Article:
Barclays said its gross mortgage lending figures are correct, but that the voluntarily-given rate switch data was inaccurate. The bank added that this does not form any part of its financial reporting obligations.
A Barclays spokesperson told Mortgage Solutions: “As soon as we identified this voluntary reporting error, we acted swiftly to alert UK Finance. Action has been taken to provide accurate retrospective information and to ensure that this error is not repeated in the future.”
Data for Q1 was originally reported to total £53.7bn; following the amendment the figure is now £38.8bn, while for Q2 the figure has been revised down to £36bn of mortgage debt refinanced internally from the original figure of £53.8bn.
Direct versus broker channel
However, by channel, brokers have the edge on direct business. In Q3, out of 156,900 product transfers, £21.4bn, were conducted on an advised basis and 135,000 transfers, worth £17.3bn, were execution-only.
Robert Sinclair, who noted the market was larger than expected in July when the size was first reported, said: “The interesting number, which is the number of consumers getting advice and those who are not, doesn’t really change.”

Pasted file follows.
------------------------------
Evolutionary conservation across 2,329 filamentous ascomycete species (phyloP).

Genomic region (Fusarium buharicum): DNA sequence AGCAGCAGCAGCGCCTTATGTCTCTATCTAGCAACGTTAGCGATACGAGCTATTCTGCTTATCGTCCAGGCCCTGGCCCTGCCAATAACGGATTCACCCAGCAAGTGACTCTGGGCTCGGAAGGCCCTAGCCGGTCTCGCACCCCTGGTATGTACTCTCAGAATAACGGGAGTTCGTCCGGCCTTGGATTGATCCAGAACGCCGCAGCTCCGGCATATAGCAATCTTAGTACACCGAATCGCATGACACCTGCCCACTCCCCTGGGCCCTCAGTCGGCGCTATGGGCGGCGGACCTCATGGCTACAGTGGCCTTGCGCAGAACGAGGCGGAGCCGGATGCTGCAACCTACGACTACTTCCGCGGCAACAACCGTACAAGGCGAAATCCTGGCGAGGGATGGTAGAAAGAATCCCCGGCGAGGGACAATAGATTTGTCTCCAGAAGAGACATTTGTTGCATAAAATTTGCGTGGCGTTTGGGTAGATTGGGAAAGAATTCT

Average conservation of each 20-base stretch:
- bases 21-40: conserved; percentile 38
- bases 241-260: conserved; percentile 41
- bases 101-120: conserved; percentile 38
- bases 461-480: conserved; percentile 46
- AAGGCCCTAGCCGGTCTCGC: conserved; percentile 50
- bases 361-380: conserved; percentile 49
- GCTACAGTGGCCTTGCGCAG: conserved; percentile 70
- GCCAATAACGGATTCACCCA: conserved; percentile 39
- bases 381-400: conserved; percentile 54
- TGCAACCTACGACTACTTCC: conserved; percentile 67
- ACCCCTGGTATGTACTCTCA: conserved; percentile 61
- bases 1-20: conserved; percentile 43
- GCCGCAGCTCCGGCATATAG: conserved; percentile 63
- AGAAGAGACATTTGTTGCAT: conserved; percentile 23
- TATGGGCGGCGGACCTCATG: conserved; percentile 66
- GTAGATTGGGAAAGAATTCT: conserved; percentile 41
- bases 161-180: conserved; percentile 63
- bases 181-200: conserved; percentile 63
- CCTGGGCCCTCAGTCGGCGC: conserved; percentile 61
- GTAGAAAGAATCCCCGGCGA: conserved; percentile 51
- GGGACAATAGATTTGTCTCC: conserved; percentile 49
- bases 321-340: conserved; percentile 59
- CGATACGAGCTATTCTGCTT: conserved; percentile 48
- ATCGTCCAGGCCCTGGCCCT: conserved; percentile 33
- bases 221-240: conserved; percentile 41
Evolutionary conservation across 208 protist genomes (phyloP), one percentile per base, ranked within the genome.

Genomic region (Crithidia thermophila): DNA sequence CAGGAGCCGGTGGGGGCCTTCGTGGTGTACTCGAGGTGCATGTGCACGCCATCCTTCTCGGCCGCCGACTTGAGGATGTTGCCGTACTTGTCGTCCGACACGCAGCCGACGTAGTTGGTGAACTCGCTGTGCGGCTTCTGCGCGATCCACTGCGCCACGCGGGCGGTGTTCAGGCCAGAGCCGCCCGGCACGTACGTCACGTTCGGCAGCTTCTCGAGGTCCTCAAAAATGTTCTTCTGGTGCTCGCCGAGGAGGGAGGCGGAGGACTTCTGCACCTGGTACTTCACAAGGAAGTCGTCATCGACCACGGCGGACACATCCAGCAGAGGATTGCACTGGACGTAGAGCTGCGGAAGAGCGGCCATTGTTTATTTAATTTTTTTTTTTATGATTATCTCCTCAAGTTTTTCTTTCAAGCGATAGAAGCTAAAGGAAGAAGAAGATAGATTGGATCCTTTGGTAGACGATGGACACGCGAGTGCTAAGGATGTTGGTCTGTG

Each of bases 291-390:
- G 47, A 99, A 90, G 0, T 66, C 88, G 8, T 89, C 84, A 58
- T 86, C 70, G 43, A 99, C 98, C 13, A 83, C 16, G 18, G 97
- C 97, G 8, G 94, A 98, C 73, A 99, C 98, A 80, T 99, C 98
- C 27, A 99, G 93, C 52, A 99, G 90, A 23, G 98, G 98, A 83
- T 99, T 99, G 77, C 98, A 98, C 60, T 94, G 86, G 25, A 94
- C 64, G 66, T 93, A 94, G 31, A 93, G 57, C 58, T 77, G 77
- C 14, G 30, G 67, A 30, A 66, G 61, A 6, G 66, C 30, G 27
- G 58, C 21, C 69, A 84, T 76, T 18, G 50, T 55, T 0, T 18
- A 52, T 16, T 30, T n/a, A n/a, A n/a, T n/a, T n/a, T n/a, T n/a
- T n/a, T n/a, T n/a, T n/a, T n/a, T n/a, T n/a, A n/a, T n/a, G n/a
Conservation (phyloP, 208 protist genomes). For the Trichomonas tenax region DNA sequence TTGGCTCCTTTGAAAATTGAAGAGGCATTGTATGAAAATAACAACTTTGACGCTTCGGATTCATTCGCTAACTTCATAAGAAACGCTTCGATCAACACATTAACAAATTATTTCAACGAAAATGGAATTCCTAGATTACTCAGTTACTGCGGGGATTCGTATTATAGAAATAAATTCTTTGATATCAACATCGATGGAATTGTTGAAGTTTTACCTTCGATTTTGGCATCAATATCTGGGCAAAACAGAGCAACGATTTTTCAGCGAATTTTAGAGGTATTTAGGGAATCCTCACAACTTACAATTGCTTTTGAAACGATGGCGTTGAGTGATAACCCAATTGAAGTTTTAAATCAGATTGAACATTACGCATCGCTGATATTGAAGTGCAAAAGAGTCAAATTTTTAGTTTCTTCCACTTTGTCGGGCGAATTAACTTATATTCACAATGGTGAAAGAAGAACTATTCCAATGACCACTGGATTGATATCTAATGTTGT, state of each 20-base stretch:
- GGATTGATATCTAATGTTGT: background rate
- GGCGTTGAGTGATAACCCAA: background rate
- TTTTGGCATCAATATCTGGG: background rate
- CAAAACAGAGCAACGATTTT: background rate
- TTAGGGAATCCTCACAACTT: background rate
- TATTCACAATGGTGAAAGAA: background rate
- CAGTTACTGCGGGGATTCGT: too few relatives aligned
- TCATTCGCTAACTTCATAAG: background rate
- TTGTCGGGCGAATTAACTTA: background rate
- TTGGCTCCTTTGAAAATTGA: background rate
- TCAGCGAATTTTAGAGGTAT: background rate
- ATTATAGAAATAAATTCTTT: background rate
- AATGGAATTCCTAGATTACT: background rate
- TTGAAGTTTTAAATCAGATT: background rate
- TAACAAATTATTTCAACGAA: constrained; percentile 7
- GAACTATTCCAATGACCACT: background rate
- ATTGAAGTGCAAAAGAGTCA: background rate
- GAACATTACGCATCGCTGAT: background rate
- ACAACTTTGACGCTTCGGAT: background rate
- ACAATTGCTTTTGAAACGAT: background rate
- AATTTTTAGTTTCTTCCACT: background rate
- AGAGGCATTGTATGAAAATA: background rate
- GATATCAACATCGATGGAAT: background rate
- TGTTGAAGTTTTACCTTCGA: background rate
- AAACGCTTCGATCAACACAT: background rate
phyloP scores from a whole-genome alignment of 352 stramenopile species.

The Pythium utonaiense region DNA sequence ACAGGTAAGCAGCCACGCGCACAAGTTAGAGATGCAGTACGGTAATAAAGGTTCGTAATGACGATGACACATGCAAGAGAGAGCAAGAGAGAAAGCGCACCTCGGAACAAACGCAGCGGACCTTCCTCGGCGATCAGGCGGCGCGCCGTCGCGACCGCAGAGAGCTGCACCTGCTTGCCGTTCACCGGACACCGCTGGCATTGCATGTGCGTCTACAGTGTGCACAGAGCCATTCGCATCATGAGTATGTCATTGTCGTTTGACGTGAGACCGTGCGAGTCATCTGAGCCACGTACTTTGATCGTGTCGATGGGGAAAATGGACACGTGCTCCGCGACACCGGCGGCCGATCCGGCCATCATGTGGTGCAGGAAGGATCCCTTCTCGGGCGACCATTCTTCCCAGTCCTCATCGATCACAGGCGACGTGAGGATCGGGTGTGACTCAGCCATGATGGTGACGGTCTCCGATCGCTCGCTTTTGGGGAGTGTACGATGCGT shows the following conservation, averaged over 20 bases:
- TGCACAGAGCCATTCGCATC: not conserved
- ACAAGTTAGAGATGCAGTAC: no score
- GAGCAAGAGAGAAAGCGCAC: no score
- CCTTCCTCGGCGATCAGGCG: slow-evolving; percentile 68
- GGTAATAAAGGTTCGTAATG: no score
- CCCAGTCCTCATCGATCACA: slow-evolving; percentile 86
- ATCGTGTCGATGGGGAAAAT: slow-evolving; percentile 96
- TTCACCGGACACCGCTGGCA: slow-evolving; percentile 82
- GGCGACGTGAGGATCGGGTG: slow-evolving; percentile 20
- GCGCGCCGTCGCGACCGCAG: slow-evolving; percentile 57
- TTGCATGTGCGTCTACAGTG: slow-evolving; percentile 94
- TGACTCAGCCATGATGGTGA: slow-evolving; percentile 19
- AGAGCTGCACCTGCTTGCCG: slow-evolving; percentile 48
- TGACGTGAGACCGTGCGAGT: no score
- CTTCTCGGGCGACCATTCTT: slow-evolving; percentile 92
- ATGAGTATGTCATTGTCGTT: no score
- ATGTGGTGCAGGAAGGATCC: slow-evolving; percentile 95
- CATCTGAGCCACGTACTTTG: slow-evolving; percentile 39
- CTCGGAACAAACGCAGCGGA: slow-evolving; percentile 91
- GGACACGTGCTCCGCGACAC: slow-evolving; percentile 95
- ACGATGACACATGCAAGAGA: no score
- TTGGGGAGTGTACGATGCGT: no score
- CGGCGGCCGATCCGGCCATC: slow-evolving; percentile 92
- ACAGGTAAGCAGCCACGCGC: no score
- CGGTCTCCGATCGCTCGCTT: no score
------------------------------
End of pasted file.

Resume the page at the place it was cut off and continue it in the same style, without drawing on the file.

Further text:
He observed that given the ‘embryonic’ nature of the dataset, reporting errors happen, adding that the size of the product transfer market is still around £150-160bn, down from an estimated £200bn earlier in the year.
He added it’s an error that it’s hard to get ‘emotional’ about.”
Commenting on the Q3 2018 data, Jackie Bennett, director of Mortgages at UK Finance said: “Despite the downwards revisions, these figures show that customer engagement remains high and the majority of mortgage customers switch to a new deal shortly after their previous deal expires.”
Product transfers are transactions where the borrower moves to a new deal rate with the same lender, without changing any other terms of the mortgage that would trigger a new Regulated Mortgage Contract (RMC).